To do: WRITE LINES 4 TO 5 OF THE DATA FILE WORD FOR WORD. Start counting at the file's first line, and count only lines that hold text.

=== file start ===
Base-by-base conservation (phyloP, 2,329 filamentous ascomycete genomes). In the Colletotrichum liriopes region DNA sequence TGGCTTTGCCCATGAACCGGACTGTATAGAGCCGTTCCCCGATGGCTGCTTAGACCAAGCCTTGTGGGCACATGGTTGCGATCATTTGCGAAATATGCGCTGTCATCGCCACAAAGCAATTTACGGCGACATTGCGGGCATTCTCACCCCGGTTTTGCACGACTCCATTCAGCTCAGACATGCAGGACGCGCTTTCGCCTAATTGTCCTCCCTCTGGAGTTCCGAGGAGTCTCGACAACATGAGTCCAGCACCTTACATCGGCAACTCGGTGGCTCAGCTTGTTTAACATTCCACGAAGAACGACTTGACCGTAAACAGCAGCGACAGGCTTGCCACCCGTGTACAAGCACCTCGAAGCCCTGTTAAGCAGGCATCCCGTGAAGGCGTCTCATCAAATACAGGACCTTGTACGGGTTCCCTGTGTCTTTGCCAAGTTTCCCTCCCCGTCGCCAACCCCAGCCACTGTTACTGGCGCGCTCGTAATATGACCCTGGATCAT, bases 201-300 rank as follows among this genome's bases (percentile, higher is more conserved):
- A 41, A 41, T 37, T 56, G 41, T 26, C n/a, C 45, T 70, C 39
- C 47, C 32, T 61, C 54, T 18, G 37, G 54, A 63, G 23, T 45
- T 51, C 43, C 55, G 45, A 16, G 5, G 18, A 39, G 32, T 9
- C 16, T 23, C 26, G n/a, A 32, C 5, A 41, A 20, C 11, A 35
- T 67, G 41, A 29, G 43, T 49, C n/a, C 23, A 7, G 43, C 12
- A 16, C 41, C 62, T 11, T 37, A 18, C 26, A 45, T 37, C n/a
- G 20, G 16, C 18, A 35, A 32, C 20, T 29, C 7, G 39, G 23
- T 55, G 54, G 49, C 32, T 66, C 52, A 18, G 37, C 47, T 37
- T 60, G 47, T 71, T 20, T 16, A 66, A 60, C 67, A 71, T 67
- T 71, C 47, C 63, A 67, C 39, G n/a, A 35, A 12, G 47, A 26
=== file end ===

- T 51, C 43, C 55, G 45, A 16, G 5, G 18, A 39, G 32, T 9
- C 16, T 23, C 26, G n/a, A 32, C 5, A 41, A 20, C 11, A 35